Akbar rules out alliance with Megawati’s party

Boosted by parliamentary results so far, a confident Golkar chief says party will field its own presidential candidate.

GOLKAR chairman Akbar Tandjung, confident that his party will win the legislative election, has ruled out a coalition with President Megawati Sukarnoputri’s party.

Brushing aside suggestions that a deal had been struck between the two largest parties to enter the July presidential race on a joint ticket, he said that Golkar would go for broke if it topped the polls.

‘We will put up our own presidential candidate,’ he told The Straits Times yesterday. ‘It is hard for my party to accept being No. 2 to Megawati if we beat the PDI-P.’

Observers believe his refusal to be nudged into an alliance with the Indonesian Democratic Party-Struggle (PDI-P) stems from growing confidence since he was exonerated of corruption charges by the Supreme Court two months ago.

It has allowed him to consolidate his grip on Golkar and may well see him emerge as the party’s top contender for the presidency.

Secondly, well-placed sources disclosed that the resignation last month of security czar Susilo Bambang Yudhoyono amid a political row with the President has presented an even more attractive coalition partner for Golkar.

An alliance with the Nation Awakening Party, backed by the 40-million-strong Nadhlatul Ulama, is considered by some Golkar members to be an ‘unbeatable alliance’.

Underlying Golkar’s latest strategy is Mr Akbar’s personal ambition – and the fact that he sees it as his destiny to be No. 1. He is riding on Golkar’s newfound popularity. After years in the doldrums, the party has rediscovered its nerve, as demonstrated by preliminary results of the general election.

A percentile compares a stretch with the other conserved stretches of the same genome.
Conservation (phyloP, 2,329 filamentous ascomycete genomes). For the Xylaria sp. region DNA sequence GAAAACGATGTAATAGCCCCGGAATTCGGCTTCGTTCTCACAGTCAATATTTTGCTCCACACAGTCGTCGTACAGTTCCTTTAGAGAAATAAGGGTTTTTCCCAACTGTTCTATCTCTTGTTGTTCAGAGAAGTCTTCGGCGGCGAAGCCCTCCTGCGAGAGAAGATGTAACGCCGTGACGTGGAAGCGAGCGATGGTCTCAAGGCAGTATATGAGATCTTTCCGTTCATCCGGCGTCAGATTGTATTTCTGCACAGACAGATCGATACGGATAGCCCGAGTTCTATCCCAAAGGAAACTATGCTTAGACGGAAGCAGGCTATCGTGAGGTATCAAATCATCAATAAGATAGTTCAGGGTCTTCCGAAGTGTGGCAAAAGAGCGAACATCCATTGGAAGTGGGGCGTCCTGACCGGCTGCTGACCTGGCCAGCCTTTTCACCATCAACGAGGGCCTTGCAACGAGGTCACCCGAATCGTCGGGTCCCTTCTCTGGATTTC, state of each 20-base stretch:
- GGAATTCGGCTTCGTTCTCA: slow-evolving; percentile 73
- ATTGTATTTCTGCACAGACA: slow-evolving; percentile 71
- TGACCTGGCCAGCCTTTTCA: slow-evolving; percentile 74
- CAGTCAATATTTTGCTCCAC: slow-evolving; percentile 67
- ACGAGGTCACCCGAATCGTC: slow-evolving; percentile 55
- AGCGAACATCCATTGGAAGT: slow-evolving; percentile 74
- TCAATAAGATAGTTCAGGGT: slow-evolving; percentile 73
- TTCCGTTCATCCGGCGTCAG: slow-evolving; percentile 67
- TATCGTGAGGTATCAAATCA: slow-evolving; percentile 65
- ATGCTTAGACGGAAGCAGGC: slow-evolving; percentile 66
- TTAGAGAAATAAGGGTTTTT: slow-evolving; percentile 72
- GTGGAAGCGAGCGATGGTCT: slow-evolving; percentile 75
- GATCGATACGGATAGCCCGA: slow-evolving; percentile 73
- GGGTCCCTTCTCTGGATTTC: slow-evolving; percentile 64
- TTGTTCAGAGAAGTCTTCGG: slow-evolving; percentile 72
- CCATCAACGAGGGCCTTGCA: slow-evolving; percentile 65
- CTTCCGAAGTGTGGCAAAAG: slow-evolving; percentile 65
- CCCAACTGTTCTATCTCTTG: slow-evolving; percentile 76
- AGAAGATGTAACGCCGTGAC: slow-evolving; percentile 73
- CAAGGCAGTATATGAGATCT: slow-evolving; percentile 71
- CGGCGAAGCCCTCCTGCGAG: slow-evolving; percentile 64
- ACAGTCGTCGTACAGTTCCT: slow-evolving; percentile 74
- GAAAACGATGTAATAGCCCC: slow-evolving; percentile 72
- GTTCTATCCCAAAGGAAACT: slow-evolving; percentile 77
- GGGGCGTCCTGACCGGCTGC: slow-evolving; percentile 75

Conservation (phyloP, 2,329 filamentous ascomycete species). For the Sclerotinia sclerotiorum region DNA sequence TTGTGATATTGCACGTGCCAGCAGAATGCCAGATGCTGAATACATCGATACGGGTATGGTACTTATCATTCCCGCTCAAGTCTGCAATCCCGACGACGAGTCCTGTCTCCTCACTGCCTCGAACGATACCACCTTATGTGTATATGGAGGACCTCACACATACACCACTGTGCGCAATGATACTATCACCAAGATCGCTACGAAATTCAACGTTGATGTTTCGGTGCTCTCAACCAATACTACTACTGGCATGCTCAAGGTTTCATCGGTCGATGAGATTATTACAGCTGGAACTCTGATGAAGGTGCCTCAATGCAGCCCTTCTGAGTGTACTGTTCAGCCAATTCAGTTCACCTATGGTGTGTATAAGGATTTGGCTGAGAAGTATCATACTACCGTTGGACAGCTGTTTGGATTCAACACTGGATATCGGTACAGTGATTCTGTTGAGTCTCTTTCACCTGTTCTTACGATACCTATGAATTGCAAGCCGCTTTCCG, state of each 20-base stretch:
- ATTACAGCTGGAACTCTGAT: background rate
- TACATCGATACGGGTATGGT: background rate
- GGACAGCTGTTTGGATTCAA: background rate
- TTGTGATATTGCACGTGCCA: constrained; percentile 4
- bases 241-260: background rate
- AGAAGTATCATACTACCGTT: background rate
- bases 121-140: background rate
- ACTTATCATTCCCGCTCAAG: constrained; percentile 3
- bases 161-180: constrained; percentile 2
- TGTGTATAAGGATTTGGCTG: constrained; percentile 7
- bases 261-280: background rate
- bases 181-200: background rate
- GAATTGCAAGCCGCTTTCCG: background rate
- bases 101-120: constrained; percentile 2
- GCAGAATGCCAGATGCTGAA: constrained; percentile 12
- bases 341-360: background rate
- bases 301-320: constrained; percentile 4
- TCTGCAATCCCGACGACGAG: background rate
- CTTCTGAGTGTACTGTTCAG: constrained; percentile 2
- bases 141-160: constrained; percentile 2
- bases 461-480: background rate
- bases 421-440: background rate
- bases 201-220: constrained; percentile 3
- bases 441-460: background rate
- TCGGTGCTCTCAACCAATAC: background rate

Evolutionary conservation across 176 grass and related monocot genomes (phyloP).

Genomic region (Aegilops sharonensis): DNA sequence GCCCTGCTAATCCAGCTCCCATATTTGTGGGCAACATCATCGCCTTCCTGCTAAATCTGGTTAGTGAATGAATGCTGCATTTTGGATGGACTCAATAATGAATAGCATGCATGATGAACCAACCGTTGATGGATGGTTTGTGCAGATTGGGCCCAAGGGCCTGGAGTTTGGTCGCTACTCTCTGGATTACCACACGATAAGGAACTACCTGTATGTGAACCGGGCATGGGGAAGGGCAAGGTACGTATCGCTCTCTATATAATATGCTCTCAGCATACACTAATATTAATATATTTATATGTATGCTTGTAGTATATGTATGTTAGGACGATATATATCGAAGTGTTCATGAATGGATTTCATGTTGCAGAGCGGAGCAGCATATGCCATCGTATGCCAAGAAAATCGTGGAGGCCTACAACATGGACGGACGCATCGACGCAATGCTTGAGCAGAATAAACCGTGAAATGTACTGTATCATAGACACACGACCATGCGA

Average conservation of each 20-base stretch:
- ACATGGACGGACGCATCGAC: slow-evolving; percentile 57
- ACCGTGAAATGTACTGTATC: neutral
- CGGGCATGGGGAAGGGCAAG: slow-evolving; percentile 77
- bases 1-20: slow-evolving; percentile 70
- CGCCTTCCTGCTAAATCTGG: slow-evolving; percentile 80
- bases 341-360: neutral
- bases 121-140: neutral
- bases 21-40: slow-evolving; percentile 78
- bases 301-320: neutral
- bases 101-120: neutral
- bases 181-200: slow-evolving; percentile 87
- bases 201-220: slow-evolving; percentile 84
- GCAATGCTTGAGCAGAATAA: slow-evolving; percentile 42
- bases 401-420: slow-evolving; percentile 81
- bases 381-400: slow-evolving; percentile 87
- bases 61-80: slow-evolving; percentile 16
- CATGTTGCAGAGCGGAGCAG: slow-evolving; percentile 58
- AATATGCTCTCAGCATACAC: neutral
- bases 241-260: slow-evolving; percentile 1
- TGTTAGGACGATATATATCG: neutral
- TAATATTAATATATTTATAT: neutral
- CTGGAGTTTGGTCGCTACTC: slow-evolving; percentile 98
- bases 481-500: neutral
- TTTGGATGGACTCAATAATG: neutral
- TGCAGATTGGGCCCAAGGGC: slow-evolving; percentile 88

Mr Akbar believes that his party will get more than a quarter of the national votes. In 1999, it captured 22.4 per cent, while the PDI-P came out on top with 33.7 per cent.

Golkar is now neck-and-neck with the PDI-P for top spot, as counting continued for the country’s parliamentary election. With 21.7 million votes counted, the PDI-P had 20.8 per cent with Golkar behind by less than 1 per cent.

But Golkar is expected to post strong results in the days ahead, with results trickling in from areas in which it is traditionally dominant, such as eastern Indonesia and outlying areas outside Java.

Most opinion polls ahead of Monday’s vote showed that Golkar was likely to unseat Ms Megawati’s party as the largest in parliament, although without a majority, as many yearn for the firm leadership and economic growth of the New Order regime.

The surveys have also shown the PDI-P in bad light.

The most recent, by the Washington-based National Democratic Institute for International Affairs and four Indonesian non-governmental organisations, showed a sharp drop in support for the PDI-P. A quick count from 1,461 polling stations across Indonesia found that Golkar took 22.7 per cent of the vote.

Yesterday, the same group released an exit poll that revealed that the PDI-P retained only a third of its supporters in the last election.

Most of those who had defected had switched to Golkar, the Prosperous Justice Party and the Democratic Party – two small parties performing better than expected.

Giving his take on the PDI-P’s losses, Mr Rustam Ibrahim, one of the researchers involved in the survey, said: ‘One reason is that people are dissatisfied with Ibu Mega’s government. They want to see political change.

‘They also want to open up an avenue for Susilo Bambang Yudhoyono to become president.’

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